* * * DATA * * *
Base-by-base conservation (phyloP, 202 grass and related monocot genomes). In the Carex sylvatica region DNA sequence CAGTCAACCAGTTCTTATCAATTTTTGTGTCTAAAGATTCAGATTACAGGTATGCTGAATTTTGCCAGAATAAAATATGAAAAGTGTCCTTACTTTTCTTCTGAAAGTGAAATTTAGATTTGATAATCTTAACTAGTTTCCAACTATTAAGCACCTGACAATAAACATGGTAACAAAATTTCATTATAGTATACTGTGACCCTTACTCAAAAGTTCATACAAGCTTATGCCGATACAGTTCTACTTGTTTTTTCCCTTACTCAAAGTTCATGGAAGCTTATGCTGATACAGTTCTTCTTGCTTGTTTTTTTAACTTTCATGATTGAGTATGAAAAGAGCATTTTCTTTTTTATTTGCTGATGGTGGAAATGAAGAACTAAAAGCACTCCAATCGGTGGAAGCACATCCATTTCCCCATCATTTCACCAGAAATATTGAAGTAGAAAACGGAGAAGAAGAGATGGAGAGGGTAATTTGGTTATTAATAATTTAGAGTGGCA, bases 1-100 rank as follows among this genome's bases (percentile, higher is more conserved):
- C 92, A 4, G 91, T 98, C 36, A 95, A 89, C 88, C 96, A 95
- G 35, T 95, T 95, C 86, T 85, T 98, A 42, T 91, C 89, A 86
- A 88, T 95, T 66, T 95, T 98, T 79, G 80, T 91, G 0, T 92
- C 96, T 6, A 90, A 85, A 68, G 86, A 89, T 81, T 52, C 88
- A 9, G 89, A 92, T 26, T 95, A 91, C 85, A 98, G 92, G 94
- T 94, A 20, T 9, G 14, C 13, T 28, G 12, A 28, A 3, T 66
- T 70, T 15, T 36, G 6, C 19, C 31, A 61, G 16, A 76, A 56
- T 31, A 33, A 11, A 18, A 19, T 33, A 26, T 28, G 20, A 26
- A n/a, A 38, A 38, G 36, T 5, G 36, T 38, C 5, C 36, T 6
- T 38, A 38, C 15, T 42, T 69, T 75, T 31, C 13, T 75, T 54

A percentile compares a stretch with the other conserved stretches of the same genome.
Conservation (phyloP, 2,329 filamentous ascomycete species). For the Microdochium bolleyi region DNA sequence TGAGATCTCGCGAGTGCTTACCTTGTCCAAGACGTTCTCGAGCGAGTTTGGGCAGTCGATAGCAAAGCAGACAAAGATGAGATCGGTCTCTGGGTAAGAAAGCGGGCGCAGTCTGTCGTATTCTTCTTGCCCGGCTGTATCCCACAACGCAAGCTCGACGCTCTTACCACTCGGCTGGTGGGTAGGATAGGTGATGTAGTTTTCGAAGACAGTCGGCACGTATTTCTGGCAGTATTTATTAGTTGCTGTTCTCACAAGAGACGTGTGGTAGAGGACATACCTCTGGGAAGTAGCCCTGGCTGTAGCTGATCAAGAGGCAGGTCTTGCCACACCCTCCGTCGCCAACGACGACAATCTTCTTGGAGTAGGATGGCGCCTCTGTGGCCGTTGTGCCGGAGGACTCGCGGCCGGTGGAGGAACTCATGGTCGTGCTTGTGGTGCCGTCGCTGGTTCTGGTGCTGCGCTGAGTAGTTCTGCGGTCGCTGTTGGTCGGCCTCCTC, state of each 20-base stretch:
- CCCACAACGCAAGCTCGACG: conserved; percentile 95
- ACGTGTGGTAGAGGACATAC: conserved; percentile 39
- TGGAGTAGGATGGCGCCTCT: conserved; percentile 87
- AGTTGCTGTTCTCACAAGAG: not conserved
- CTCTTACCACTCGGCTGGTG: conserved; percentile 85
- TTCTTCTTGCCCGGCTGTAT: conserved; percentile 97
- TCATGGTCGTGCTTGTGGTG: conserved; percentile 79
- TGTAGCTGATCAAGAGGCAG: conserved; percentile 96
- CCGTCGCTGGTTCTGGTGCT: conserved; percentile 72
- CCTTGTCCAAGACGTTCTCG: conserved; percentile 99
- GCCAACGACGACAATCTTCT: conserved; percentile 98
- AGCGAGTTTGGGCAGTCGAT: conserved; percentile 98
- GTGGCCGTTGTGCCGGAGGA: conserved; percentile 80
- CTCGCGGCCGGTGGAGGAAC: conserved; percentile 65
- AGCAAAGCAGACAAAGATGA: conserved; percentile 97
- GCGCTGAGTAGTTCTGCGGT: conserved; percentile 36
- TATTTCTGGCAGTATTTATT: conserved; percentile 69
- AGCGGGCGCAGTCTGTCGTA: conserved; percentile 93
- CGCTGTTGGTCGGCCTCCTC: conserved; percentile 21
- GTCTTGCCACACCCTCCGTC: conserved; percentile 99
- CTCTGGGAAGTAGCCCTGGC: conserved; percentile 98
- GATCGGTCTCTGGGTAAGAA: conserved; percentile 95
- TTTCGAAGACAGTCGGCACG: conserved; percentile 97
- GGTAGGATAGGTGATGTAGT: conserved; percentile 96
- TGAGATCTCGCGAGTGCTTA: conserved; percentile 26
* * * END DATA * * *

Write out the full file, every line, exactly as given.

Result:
Base-by-base conservation (phyloP, 202 grass and related monocot genomes). In the Carex sylvatica region DNA sequence CAGTCAACCAGTTCTTATCAATTTTTGTGTCTAAAGATTCAGATTACAGGTATGCTGAATTTTGCCAGAATAAAATATGAAAAGTGTCCTTACTTTTCTTCTGAAAGTGAAATTTAGATTTGATAATCTTAACTAGTTTCCAACTATTAAGCACCTGACAATAAACATGGTAACAAAATTTCATTATAGTATACTGTGACCCTTACTCAAAAGTTCATACAAGCTTATGCCGATACAGTTCTACTTGTTTTTTCCCTTACTCAAAGTTCATGGAAGCTTATGCTGATACAGTTCTTCTTGCTTGTTTTTTTAACTTTCATGATTGAGTATGAAAAGAGCATTTTCTTTTTTATTTGCTGATGGTGGAAATGAAGAACTAAAAGCACTCCAATCGGTGGAAGCACATCCATTTCCCCATCATTTCACCAGAAATATTGAAGTAGAAAACGGAGAAGAAGAGATGGAGAGGGTAATTTGGTTATTAATAATTTAGAGTGGCA, bases 1-100 rank as follows among this genome's bases (percentile, higher is more conserved):
- C 92, A 4, G 91, T 98, C 36, A 95, A 89, C 88, C 96, A 95
- G 35, T 95, T 95, C 86, T 85, T 98, A 42, T 91, C 89, A 86
- A 88, T 95, T 66, T 95, T 98, T 79, G 80, T 91, G 0, T 92
- C 96, T 6, A 90, A 85, A 68, G 86, A 89, T 81, T 52, C 88
- A 9, G 89, A 92, T 26, T 95, A 91, C 85, A 98, G 92, G 94
- T 94, A 20, T 9, G 14, C 13, T 28, G 12, A 28, A 3, T 66
- T 70, T 15, T 36, G 6, C 19, C 31, A 61, G 16, A 76, A 56
- T 31, A 33, A 11, A 18, A 19, T 33, A 26, T 28, G 20, A 26
- A n/a, A 38, A 38, G 36, T 5, G 36, T 38, C 5, C 36, T 6
- T 38, A 38, C 15, T 42, T 69, T 75, T 31, C 13, T 75, T 54

A percentile compares a stretch with the other conserved stretches of the same genome.
Conservation (phyloP, 2,329 filamentous ascomycete species). For the Microdochium bolleyi region DNA sequence TGAGATCTCGCGAGTGCTTACCTTGTCCAAGACGTTCTCGAGCGAGTTTGGGCAGTCGATAGCAAAGCAGACAAAGATGAGATCGGTCTCTGGGTAAGAAAGCGGGCGCAGTCTGTCGTATTCTTCTTGCCCGGCTGTATCCCACAACGCAAGCTCGACGCTCTTACCACTCGGCTGGTGGGTAGGATAGGTGATGTAGTTTTCGAAGACAGTCGGCACGTATTTCTGGCAGTATTTATTAGTTGCTGTTCTCACAAGAGACGTGTGGTAGAGGACATACCTCTGGGAAGTAGCCCTGGCTGTAGCTGATCAAGAGGCAGGTCTTGCCACACCCTCCGTCGCCAACGACGACAATCTTCTTGGAGTAGGATGGCGCCTCTGTGGCCGTTGTGCCGGAGGACTCGCGGCCGGTGGAGGAACTCATGGTCGTGCTTGTGGTGCCGTCGCTGGTTCTGGTGCTGCGCTGAGTAGTTCTGCGGTCGCTGTTGGTCGGCCTCCTC, state of each 20-base stretch:
- CCCACAACGCAAGCTCGACG: conserved; percentile 95
- ACGTGTGGTAGAGGACATAC: conserved; percentile 39
- TGGAGTAGGATGGCGCCTCT: conserved; percentile 87
- AGTTGCTGTTCTCACAAGAG: not conserved
- CTCTTACCACTCGGCTGGTG: conserved; percentile 85
- TTCTTCTTGCCCGGCTGTAT: conserved; percentile 97
- TCATGGTCGTGCTTGTGGTG: conserved; percentile 79
- TGTAGCTGATCAAGAGGCAG: conserved; percentile 96
- CCGTCGCTGGTTCTGGTGCT: conserved; percentile 72
- CCTTGTCCAAGACGTTCTCG: conserved; percentile 99
- GCCAACGACGACAATCTTCT: conserved; percentile 98
- AGCGAGTTTGGGCAGTCGAT: conserved; percentile 98
- GTGGCCGTTGTGCCGGAGGA: conserved; percentile 80
- CTCGCGGCCGGTGGAGGAAC: conserved; percentile 65
- AGCAAAGCAGACAAAGATGA: conserved; percentile 97
- GCGCTGAGTAGTTCTGCGGT: conserved; percentile 36
- TATTTCTGGCAGTATTTATT: conserved; percentile 69
- AGCGGGCGCAGTCTGTCGTA: conserved; percentile 93
- CGCTGTTGGTCGGCCTCCTC: conserved; percentile 21
- GTCTTGCCACACCCTCCGTC: conserved; percentile 99
- CTCTGGGAAGTAGCCCTGGC: conserved; percentile 98
- GATCGGTCTCTGGGTAAGAA: conserved; percentile 95
- TTTCGAAGACAGTCGGCACG: conserved; percentile 97
- GGTAGGATAGGTGATGTAGT: conserved; percentile 96
- TGAGATCTCGCGAGTGCTTA: conserved; percentile 26